Difficult choices, few hopes for Palestinians

Sunday 08/05/2016
Russian President Vladimir Putin (R) meets with Palestinian leader Mahmoud Abbas in Moscow, on April 18th.

Amman - Observers are shifting at­tention to diplomatic activities related to the Palestinian cause and stalled talks with Israel, with a focus on three parallel but incomplete tracks.

The first is a French initiative call­ing for an international conference on the Palestinian cause before the summer break in the Western world and before the Obama administra­tion enters into a long pre-election lethargy.

The second is about a rumoured US movement to launch the Obama blueprint, which observers say like­ly will not differ much, and will be less fair for the Palestinians, from the plan that former president Bill Clinton proposed after the meet­ing between Palestinian president Yasser Arafat and Israeli prime min­ister Ehud Barak in July 2000.

The third track is what Israeli sources described as a “political bomb” Israeli Prime Minister Biny­amin Netanyahu is expected to drop in the coming months, prin­cipally related to the future of the occupied West Bank.

The French initiative and US blueprint share several key princi­ples: A two-state solution, implying recognition of Israel as a “Jewish state” and establishment of a Pales­tinian state within the borders that existed prior to the 1967 Mideast war; exchange of territories; halting construction of Jewish settlements; dropping Palestinian refugees’ right of return to their land and security arrangements aimed at appeasing Israel’s security concerns.

The main difference between the two ideas is an international conference that Paris has proposed and Washington refused, in concert with Israel’s stance that rejects any role for the international commu­nity or the United Nations in the peace process.

Reviving the peace process does not raise optimism about a final set­tlement of the Palestinian-Israeli conflict. The various parties are in­creasingly convinced that chances of a two-state solution are extreme­ly dim. More than 700,000 Jewish settlers are living in settlements scattered across the West Bank and East Jerusalem, linked by circular roads that partition Palestinian ter­ritories into small isolated cantons, non-viable in an independent state.

According to a source close to Palestinian President Mahmoud Abbas, the French initiative is “the last hope” for the Palestinians to get their cause back into the lime­light. The Palestinians have noth­ing to lose by accepting the French proposal.

If the international conference sees the light, it will inject life into the cause and free the Palestin­ians from the “grip of a dishonest mediator”. In case it fails, the Pal­estinians will grab the first recog­nition of their independent state from a Western power of the weight of France, as promised by French President François Hollande, in line with the French General Assem­bly’s decision in December 2014.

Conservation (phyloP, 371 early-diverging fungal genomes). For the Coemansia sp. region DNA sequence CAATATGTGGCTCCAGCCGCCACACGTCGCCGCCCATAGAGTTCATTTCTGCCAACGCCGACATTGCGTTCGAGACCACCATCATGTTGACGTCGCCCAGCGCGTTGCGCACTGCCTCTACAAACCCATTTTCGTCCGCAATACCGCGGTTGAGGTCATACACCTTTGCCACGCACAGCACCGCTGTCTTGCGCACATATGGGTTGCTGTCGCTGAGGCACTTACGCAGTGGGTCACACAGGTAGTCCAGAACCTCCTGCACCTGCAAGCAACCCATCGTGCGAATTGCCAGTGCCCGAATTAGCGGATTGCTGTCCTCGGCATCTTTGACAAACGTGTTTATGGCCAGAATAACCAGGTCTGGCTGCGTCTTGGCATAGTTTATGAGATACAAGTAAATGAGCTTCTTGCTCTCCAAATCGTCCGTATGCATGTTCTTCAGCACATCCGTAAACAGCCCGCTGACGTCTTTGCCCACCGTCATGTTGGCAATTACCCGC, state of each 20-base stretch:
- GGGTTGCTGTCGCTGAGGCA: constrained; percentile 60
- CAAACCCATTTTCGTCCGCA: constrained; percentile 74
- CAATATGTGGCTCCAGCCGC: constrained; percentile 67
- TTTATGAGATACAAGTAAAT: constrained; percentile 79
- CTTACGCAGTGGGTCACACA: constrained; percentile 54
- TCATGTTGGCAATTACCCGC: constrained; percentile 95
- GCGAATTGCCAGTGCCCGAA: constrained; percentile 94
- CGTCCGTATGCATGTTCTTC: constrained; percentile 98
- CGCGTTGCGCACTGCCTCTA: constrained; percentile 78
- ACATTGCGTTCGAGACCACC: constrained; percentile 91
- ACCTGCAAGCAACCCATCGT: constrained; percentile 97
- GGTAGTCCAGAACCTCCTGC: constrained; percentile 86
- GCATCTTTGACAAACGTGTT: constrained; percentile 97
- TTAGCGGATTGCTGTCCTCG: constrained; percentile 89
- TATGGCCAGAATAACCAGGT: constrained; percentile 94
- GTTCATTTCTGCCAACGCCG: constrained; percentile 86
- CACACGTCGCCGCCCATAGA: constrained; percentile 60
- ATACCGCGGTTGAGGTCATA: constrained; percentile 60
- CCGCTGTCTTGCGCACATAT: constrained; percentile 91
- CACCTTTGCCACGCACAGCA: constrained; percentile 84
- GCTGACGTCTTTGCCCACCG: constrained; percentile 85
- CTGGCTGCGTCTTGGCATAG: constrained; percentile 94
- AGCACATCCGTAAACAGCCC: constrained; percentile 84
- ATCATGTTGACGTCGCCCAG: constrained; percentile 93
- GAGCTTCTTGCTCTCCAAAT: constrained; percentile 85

Israel, in the meantime, is follow­ing the new international moves with some concern. According to Is­raeli sources, Netanyahu’s govern­ment, which rejected the French initiative, seems wary of the Obama blueprint, which some in the Israeli right-wing camp see as a kind of “settling account” with Netanyahu, whose relations with US President Barack Obama worsened to unprec­edented levels in recent years.

The Israeli sources refer to de­bates “of strategic nature” being under way in security and military decision-making circles to avert at­tempts to impose on Israel “unde­sired solutions”.

Such debates reveal three main trends:

One, led by the religious extreme right-wing spearheaded by Naftali Bennett, calls for annexing “zone G” completely — that is 60% of the West Bank inhabited by 400,000 settlers and 70,000 Palestinians.

The second representing the centre-left camp, or the Yitzhak Herzog-Tzipi Livni alliance, calls for Israel’s unilateral pullout from Pal­estinian densely populated “zones A and B” pending a final settlement.

The third represents Netanyahu’s camp, which would consider the option of “a unilateral withdrawal” from highly populated centres, so as to avoid international criticism and isolation, without, however, giving up the policy of “land bite”, or gradual appropriation, of Pales­tinian territory.

While the two-state solution has become increasingly unacceptable to a majority of Israelis since the 1993 Oslo agreement, the Pales­tinians are left with four choices: accept a state of cantons in what remains from the land; revive the slogan of a single state with dual ethnicities; a confederation with Jordan; or develop a new national strategy based on national recon­ciliation, peaceful popular resist­ance, total boycott of Israel and diplomatic battle on all interna­tional platforms, until the cost of maintaining occupation outweighs that of ending it.

Only then, could the way for es­tablishing a viable independent Palestinian state be cleared.

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